Monday, December 8, 2014

A Hundred Years Ago in Hudson

These days we talk about the entrepreneurial spirit of Hudson and its creative economy, but a hundred years ago, things were quite different. This article, discovered this morning, appeared on the front page of the Hudson Evening Register on December 8, 1914--exactly one hundred years ago today.  

ALBANY, Dec. 8.--The city of Hudson in the 1913 ranked first among the cities of the State in the manufacture of cement and ninth in the manufacture of cotton and woolen hosiery and knit goods. These facts are contained in a statement issued by the State Labor Commissioner James M. Lynch, in connection with the forthcoming second edition of the Industrial directory which is published by the Labor department under the direction of the commissioner.
According to the directory figures, Hudson in 1913 had a total of forty-nine factories that gave employment to 2,854 persons. Of this number there were 2,720 who worked in the shops themselves and the remainder were engaged in office work or elsewhere than the shops. Of the shop force 2,112 were men, 588 were women and twenty were children between the ages of 14 and 16 years.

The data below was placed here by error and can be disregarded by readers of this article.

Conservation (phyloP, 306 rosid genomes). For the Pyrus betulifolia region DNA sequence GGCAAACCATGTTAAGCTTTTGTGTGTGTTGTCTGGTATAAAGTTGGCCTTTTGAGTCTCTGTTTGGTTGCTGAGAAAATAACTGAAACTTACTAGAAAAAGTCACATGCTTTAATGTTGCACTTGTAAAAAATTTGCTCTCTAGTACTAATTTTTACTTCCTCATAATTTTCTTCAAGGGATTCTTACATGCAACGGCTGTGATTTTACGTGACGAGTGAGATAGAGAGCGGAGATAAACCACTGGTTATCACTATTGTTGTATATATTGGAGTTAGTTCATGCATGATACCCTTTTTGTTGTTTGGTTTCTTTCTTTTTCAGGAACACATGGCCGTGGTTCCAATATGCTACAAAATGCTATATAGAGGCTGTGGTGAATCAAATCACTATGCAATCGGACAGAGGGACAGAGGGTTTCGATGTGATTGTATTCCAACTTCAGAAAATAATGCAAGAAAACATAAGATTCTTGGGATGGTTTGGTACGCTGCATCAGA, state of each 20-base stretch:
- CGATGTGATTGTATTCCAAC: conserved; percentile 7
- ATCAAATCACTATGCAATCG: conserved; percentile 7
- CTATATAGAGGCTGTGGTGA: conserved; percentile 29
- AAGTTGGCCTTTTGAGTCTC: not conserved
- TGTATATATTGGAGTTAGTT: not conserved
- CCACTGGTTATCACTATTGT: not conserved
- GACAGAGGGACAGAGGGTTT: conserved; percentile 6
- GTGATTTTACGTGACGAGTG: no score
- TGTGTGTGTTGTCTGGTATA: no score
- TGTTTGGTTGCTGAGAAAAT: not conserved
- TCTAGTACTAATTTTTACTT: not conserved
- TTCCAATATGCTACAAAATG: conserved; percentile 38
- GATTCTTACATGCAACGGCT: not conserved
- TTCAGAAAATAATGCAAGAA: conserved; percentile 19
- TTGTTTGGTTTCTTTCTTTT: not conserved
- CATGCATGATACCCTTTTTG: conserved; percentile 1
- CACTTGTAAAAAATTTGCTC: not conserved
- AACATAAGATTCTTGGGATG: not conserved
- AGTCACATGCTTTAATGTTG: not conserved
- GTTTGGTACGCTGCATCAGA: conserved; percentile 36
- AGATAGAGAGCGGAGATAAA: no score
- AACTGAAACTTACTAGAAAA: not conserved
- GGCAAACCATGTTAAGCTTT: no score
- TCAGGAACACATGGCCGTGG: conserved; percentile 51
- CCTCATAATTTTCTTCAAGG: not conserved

The number of factory employees to each 1,000 of population, according to the Industrial Directory, was 227. There were 358 male operatives to each 1,000 male population and 93 operatives to each 1,000 female population. In the State as a whole there were 184 male factory operatives to each 1,000 male population and 80 females to each 1,000 female population.
Using the number of persons employed as the standard of measurement, the Directory figures will show that the most important industry to the city was the manufacture of cement. This furnished employment to 1,135 persons. Cotton and woolen hosiery and knit goods held second place with 954 employees and machinery was third with 197.
Of the total of 2,720 shop workers, 111 were working less than 52 hours a week, 867 were working on a nine hour day schedule or its equivalent and 1,081 were working on a ten hour day schedule or its equivalent.
Hudson Portland Cement Plant and Quarries, 1905
Using the ratio of factory workers to total population provided in this article, it is possible to calculate that the population of Hudson in 1913 was about 12,575.

1 comment:

  1. FWIW, below are links to screenshots which I took of some commercial publication citing the the population of Hudson from 1870 through 1900 (estimate for 1900), which I found per a google search. Interestingly in 1899, the city clerk referenced was one WIlliam Hallenbeck. He's been in local politics for a very loooong time. :)